Page Banner

United States Department of Agriculture

Agricultural Research Service

Research Project: DISCOVERY AND DEVELOPMENT OF NATURAL PRODUCT-BASED WEED MANAGEMENT METHODS Title: Similarities between the discovery and regulation of pharmaceuticals and pesticides: in support of a better understanding of the risks and benefits of each

Authors
item Swanton, Clarence -
item Mashhadi, Hamid -
item Solomon, Keith -
item Afifi, Maha -
item Duke, Stephen

Submitted to: Pest Management Science
Publication Type: Review Article
Publication Acceptance Date: February 25, 2011
Publication Date: April 21, 2011
Citation: Swanton, C.J., Mashhadi, H.R., Solomon, K.R., Afifi, M.M., Duke, S.O. 2011. Similarities between the discovery and regulation of pharmaceuticals and pesticides: in support of a better understanding of the risks and benefits of each. Pest Management Science. 67:790-797.

Interpretive Summary: An argument by analogy is presented as a logical basis from which the role of pharmaceuticals and pesticides can be viewed in terms of contributing to human health. We will argue that what is true for pharmaceuticals (A) is also true for pesticides (B) and that logically if A=B then B cannot be false. Comparisons are made in terms of discovery and development, regulatory policies, environmental and human impacts. Both technologies are designed to target particular biological functions, and in many cases they target similar processes or have similar molecular sites of action. Pharmaceuticals and pesticides undergo a similar registration process, however, both can enter the environment where they can have adverse effects on non-target organisms and, if misused, will have detrimental effects on human health or the environment. We suggest that the risk associated with either technology is similar. The rejection of pesticides by the general public is based primarily on personal value systems and the uncertainty of risk management. We conclude that plant and animal health are vital to maintaining human health and that pesticides used in food production are, as with pharmaceuticals, a vital tool used to maintain human health.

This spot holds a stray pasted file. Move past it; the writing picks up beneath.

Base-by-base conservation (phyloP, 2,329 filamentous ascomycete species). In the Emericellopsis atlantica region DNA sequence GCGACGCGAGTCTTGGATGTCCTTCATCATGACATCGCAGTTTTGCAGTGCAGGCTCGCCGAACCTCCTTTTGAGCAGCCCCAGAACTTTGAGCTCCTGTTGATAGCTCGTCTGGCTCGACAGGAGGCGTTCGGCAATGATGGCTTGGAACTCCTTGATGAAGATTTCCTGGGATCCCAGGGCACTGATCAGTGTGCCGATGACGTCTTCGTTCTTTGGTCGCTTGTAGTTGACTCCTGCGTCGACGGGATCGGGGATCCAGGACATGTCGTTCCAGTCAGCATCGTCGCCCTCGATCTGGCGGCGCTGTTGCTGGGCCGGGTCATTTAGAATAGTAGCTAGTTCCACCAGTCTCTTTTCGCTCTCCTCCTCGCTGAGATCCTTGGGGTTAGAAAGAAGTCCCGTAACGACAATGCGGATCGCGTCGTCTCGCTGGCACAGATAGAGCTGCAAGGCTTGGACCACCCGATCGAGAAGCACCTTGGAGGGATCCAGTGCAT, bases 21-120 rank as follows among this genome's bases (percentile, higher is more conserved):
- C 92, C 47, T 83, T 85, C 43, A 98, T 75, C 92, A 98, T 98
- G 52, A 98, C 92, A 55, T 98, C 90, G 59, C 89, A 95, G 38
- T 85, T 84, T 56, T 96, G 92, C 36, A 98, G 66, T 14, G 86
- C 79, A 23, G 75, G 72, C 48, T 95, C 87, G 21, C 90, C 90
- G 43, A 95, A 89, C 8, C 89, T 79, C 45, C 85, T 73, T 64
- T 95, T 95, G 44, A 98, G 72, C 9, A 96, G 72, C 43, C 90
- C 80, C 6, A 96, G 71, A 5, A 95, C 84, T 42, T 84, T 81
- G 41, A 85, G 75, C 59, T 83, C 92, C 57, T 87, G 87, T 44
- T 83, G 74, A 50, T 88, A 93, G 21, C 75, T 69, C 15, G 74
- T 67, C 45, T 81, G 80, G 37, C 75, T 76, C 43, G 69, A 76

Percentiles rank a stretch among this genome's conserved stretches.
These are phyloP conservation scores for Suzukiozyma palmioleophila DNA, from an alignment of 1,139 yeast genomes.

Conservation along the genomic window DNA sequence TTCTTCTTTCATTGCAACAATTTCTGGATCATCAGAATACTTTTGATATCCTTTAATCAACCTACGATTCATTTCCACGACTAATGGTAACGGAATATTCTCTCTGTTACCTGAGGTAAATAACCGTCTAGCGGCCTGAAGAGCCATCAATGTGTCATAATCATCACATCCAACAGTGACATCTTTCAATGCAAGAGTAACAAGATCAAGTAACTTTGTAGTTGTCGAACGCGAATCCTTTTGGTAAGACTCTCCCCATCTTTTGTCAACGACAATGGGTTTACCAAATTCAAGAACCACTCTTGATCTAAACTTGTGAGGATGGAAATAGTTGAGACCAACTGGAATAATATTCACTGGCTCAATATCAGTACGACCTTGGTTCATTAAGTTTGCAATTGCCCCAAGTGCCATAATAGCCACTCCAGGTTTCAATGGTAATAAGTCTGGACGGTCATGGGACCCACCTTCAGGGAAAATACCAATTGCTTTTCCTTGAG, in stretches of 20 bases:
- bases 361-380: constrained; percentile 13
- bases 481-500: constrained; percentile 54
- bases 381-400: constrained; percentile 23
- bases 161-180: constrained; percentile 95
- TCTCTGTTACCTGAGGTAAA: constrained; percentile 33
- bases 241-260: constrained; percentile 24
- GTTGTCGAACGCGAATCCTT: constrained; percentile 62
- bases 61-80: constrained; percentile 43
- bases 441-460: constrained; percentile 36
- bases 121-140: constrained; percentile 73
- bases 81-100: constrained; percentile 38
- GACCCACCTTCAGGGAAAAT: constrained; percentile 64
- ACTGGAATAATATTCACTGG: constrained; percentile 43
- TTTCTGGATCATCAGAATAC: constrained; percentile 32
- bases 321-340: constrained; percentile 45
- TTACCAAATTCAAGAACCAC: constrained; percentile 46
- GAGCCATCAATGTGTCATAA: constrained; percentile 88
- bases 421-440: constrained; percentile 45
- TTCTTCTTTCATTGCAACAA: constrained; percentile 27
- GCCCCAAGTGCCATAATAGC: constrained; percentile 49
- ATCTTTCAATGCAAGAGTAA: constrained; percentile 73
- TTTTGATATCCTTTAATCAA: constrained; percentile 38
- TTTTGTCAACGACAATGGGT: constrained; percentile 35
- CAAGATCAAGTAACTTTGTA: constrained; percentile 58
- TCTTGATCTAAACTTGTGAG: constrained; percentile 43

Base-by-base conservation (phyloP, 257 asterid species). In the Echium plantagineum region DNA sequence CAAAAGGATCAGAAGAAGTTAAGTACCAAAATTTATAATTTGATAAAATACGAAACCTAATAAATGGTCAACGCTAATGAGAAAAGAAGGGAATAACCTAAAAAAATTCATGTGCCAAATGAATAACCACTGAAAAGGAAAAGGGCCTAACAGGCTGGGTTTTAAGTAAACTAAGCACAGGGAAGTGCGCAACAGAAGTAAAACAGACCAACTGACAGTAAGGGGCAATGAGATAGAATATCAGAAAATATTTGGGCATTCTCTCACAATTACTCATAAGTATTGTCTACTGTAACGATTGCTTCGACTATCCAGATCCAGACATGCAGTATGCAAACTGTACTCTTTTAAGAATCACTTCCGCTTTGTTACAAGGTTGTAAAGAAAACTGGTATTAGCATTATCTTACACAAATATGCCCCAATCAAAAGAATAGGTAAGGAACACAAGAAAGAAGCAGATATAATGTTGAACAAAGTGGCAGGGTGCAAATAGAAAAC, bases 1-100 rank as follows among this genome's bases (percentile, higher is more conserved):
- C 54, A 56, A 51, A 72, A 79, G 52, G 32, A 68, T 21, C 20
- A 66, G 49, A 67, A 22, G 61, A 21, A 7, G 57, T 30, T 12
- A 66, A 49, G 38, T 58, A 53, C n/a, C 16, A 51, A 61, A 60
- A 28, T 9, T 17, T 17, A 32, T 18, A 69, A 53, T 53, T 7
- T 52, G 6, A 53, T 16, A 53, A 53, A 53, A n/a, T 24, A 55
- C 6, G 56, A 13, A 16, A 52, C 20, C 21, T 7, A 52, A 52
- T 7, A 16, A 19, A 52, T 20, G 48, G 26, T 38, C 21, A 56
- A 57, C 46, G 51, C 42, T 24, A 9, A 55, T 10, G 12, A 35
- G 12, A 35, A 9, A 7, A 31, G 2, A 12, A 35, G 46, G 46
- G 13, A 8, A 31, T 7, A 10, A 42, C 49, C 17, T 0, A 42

Technical Abstract: An argument by analogy is presented as a logical basis from which the role of pharmaceuticals and pesticides can be viewed in terms of contributing to human health. We will argue that what is true for pharmaceuticals (A) is also true for pesticides (B) and that logically if A=B then B cannot be false. Comparisons are made in terms of discovery and development, regulatory policies, environmental and human impacts. Both technologies are designed to target particular biological functions, and in many cases they target similar processes or have similar molecular sites of action. Pharmaceuticals and pesticides undergo a similar registration process, however, both can enter the environment where they can have adverse effects on non-target organisms and, if misused, will have detrimental effects on human health or the environment. We suggest that the risk associated with either technology is similar. The rejection of pesticides by the general public is based primarily on personal value systems and the uncertainty of risk management. We conclude that plant and animal health are vital to maintaining human health and that pesticides used in food production are, as with pharmaceuticals, a vital tool used to maintain human health.

Last Modified: 10/25/2014
Footer Content Back to Top of Page